I was referred to as the creation of all sorts of names. Ancients, Divine Ancestoria, Forefathers, The Sacred, the Dawn Peoples . . . but no one ever remembered the poor Clavane, whose ruins were long lost. Each race that found me left relics of their own, to be later mistaken for the first. It was startling to think that in the great beyond-my-graveyard, I was somehow famous. I was spoken of in the leftovers of innumerable languages, and people journeyed from afar to seek me out. It was flattering.
I never moved Pierre’s hand, because touching the button was not my place. Tools do not dictate anyone’s fate, not even their own.
“We must destroy this thing.”
I hadn’t been paying much attention to the latest arrivals, as they puzzled over the secondary computer forcibly jammed into my main console—a large black screen, obnoxiously clashing with the rest of my rather rusty aesthetic. The War Queen’s targeting system still worked, though only because subsequent generations were always repairing it. In fact, if any part of me ever broke down, I could rely on someone eventually fixing it.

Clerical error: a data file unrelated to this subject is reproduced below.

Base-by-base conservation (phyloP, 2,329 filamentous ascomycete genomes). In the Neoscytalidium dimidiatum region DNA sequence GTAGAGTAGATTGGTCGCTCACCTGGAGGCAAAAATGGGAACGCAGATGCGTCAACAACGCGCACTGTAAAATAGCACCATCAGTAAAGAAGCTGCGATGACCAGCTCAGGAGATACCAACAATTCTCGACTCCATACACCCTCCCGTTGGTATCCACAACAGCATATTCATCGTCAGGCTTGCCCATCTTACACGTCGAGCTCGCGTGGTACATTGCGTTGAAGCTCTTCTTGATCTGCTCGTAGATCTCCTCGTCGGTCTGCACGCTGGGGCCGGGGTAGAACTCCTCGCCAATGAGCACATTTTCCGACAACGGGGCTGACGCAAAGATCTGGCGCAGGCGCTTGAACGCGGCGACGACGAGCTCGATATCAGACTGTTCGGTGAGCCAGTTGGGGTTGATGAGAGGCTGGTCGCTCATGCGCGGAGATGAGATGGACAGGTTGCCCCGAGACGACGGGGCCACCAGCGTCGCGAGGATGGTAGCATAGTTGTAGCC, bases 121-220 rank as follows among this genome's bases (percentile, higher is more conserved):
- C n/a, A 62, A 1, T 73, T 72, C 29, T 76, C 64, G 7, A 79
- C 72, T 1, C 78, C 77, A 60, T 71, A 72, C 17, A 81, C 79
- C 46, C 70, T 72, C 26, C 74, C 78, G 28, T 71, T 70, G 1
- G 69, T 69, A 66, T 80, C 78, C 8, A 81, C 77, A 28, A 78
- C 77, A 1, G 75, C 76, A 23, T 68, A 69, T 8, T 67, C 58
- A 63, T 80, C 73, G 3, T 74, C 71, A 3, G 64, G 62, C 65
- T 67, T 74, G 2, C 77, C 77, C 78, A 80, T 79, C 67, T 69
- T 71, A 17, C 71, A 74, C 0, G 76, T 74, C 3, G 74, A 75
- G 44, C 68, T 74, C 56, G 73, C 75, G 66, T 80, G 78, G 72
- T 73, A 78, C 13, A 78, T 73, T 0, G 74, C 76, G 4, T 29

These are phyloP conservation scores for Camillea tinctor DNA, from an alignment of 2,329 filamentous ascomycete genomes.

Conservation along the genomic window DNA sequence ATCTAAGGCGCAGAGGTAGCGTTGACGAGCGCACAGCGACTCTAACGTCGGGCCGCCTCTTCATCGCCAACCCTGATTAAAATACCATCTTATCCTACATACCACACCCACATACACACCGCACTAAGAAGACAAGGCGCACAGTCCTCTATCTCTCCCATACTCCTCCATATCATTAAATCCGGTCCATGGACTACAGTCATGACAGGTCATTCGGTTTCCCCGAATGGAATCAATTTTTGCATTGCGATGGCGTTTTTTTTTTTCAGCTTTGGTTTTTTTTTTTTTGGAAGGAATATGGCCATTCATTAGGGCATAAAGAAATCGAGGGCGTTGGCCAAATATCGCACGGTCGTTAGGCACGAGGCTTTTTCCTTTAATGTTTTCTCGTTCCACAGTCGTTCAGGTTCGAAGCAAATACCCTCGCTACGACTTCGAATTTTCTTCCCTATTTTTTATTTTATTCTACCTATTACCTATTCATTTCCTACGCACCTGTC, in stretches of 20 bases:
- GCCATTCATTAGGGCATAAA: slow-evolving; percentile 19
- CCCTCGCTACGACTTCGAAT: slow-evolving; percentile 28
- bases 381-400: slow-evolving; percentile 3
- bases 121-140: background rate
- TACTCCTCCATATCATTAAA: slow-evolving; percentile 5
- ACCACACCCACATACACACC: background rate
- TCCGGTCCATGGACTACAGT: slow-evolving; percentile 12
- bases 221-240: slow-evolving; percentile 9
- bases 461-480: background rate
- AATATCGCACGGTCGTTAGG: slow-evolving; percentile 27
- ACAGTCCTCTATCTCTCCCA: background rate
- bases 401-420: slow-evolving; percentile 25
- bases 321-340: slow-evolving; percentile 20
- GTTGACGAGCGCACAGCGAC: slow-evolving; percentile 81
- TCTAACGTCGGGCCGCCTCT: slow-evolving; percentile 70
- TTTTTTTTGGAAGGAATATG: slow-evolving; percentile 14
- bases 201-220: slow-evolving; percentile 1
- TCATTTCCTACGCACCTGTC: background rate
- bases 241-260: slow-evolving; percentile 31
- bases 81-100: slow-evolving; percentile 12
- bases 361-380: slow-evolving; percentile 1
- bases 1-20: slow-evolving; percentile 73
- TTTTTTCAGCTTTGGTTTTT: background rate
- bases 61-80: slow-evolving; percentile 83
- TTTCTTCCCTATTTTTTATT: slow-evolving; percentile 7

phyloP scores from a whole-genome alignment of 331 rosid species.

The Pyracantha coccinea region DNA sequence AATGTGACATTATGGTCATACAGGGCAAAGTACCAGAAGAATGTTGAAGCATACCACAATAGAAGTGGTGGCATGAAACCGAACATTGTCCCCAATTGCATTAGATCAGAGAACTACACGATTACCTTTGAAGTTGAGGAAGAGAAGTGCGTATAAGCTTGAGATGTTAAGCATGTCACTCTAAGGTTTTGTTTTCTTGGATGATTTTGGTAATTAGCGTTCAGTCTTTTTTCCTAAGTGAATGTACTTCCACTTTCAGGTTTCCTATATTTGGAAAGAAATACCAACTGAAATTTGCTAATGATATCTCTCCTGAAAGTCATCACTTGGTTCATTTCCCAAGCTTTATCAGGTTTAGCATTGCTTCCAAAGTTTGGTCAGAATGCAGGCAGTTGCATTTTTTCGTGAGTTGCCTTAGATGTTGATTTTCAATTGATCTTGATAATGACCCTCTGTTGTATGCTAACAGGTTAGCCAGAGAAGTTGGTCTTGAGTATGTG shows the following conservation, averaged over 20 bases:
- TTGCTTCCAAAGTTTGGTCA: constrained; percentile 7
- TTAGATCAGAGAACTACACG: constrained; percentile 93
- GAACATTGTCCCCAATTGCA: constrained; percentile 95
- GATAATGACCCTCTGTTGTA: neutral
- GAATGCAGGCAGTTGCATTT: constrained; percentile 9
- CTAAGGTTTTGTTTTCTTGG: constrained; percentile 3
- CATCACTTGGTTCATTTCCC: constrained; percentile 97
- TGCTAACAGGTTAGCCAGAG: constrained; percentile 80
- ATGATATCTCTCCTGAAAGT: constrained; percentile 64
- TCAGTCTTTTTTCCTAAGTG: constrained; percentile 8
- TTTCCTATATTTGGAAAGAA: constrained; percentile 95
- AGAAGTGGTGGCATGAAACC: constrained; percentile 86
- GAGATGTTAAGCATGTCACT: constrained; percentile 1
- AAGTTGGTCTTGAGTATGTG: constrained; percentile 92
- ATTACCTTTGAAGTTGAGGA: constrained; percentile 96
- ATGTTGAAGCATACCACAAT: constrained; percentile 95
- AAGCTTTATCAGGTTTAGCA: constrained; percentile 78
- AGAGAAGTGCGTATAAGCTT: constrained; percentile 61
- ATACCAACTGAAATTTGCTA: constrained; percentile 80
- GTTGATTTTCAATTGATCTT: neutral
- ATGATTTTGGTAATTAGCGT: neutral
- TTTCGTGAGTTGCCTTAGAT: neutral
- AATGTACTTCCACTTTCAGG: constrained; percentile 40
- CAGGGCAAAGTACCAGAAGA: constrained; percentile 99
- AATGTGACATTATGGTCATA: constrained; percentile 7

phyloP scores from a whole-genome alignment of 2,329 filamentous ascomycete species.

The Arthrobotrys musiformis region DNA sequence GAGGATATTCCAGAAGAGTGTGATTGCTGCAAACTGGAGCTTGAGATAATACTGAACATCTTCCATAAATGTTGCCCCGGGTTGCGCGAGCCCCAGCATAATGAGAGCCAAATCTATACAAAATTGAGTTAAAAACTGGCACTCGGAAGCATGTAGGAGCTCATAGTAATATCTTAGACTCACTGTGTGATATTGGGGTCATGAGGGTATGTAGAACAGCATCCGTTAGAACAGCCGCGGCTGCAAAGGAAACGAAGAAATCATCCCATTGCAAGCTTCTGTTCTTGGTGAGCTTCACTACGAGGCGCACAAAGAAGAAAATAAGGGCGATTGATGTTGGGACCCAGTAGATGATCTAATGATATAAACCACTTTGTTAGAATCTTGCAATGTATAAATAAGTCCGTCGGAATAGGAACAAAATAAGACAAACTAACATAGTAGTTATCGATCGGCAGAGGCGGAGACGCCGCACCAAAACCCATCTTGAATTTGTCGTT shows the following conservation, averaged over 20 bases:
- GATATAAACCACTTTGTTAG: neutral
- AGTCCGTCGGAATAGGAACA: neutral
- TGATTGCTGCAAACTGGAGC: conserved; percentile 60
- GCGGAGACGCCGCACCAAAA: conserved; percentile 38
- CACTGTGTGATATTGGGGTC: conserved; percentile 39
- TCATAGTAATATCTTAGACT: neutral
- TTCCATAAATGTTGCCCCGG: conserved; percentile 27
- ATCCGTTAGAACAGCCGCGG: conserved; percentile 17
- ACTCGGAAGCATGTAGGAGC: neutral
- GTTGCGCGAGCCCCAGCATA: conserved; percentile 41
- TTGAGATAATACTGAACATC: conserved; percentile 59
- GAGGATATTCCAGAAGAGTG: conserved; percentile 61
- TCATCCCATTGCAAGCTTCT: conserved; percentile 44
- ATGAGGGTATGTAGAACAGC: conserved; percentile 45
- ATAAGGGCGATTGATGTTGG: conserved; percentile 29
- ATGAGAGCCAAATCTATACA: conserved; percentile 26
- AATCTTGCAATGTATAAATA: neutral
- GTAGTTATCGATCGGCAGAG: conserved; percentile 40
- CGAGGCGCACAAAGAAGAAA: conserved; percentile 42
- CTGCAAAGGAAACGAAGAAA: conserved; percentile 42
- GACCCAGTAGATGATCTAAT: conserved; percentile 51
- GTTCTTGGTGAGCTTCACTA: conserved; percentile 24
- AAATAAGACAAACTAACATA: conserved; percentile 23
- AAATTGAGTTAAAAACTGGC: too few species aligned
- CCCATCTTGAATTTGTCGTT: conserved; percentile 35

This group was a collection of green creatures with long coats and swollen craniums. I forget what they were using me to defeat, but their leader was firm: “This weapon is too powerful to leave intact.”
Was this to be my repayment, for saving their lives? Such hypocrisy, too—oh yes, it’s fine for you to use me, for everyone else I’m far too dangerous. I resented the selfishness, the short sighted egotism. As if they were the only ones who would ever truly need a long-lost superweapon.
I had to think fast, beating back the unfamiliar intoxication of panic. “. . . uh . . . Warning,” I boomed in my best monotone, as soon as they pressed the button. “Decay due to . . . age . . . has resulted in reactor containment breach. Destruct sequence initiated. Radiation contamination predicted to cover entire sector. Recommend immediate departure.”
I watched them scurry out, scoffing at their gullibility—they mistook my maturity for frailty. When my weapon deployed, I dragged out the energy flare for as long as possible, obscuring myself beneath its light; in case any of them were still looking. They never came back, but over passing epochs I was forced to employ this trick many times. After each occasion, I was left in peace, to reflect with decreasing optimism on people’s ingratitude.